For all the abundance of food and well-wishes that Chinese New Year holds, our relatives' questions appear to rival in number. And for the few of us who have our lives figured out, the invasive questions will be a breeze. The rest of us, however, might struggle a little more. That being said, here are five solutions to this temporary problem.
1. BE NICE
This is the rule that overarches every solution. Your relatives mean no harm even if it seems like they do. Getting defensive never helps, and giving non-committal answers only spurs them to probe further (because really, we Asians love details). That, or you'll come across as rude - and the repercussions for the latter are far worse. Smile (naturally!) as much as possible, politely interrupt their questions by offering them food or drinks. Which brings us to the next point.
It might seem impossible, especially when your relatives are everywhere, but trust us when we say it's easier than you think. There are two ways to do this: Avoid answering, or avoid your relatives completely. We don't mean keeping mum (read: point one) but rather, give a response that quashes their question but isn't entirely an answer. It's a fine line - and very difficult to tread - but mastering the art of question-dodging is a skillful one we probably shouldn't endorse. Confused? Here's an example: If your uncle asks about your career, simply answer with, "Is it a good time to explore opportunities? The economic outlook doesn't seem great right now." Cue the discussion on world economy. Constantly find ways to bring in other topics that lead to a back-and-forth without talking about yourself.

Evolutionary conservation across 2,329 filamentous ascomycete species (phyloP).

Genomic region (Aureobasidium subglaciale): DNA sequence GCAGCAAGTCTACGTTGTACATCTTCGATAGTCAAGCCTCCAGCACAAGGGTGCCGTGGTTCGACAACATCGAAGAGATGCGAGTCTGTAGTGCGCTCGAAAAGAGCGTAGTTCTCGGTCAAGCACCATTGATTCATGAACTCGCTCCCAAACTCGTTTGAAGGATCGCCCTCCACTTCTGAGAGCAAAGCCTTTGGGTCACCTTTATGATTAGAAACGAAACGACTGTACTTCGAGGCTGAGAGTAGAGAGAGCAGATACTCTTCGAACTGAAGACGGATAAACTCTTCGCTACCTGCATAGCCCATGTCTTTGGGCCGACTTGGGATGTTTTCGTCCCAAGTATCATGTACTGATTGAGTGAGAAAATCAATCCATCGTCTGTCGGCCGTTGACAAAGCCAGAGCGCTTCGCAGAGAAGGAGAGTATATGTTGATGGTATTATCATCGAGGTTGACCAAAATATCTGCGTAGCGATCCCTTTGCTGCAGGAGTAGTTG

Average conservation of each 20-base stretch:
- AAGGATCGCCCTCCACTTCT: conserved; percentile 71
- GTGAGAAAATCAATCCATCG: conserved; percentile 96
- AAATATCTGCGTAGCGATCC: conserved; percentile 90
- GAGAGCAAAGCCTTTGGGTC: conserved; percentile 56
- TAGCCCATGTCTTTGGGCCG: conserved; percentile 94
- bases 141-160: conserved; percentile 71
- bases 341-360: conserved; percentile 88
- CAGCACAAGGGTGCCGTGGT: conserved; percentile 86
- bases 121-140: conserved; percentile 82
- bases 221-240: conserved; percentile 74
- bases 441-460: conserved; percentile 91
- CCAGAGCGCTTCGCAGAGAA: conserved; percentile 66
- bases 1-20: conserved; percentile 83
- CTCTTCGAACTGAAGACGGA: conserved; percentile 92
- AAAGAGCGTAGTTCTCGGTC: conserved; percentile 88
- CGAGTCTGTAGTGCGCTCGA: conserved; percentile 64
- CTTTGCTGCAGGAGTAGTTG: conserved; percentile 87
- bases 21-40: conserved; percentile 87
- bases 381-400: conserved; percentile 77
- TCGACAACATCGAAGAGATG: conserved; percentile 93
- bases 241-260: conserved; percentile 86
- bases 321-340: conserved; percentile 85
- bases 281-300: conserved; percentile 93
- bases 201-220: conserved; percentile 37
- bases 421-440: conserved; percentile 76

Alternatively, avoid them. It is precisely what it sounds like - running away is involved, but in a subtle and polite manner. Look for "outs". If you're worried about the ad-lib of it all, look no further than point number three.
Even if you think you're alone in this fight, the fact is your cousins are confronting the same evil. And you know what they say about numbers and strength. (Hint: there is a direct correlation between them.) So what we say is team up. Band together and provide the "out" we mentioned in point two. See your sister struggling to provide an adequate answer about her career? Interrupt politely and tell her someone is looking for her, or interrupt with a related discussion topic, and trust her to do the same when it's your turn to face the questions.
Sometimes, however, your comrades turn on you - that's when you break out the big guns. Inspired by Sun Tzu's "Art of War", this is the perfect mix of entertain and evade (if we do say so ourselves). The overwhelming presence of your relatives isn't necessarily a bad thing if you capitalise on it and, taking a page from Sun Tzu, turn it into their weakness. Distract them with other relatives. If you have a large family, this will be the perfect opportunity to get revenge on that cousin who tripped you when you were six. The insatiable curiosity of your aunt lends itself perfectly to follow-up questions. Direct her attention to the cousin who recently started dating, or to the nephew you caught sneaking into bars. For those of you with smaller families, don't fret. Casually lean the conversation to friends who make a great discussion topic.
Alright, we confess: It is pretty conniving, but the great Sun Tzu did say "all warfare is based upon deception".
5. THE TRUTH
If all else fails, there's always option five: The truth. "I honestly haven't given it much thought because I'm focusing on work" or laughing it off with a "I need to find someone who wants me first!" might not be the ideal answer to when you plan on settling down, but it is the most straightforward.
Whatever you choose to do, know that across the country, your peers are facing the same struggle. And if that brings you any comfort as you wolf down bak kwa in a bid to buy time to formulate the perfect answer for that one nosey uncle, then we've done our job. Godspeed, fellow comrades.
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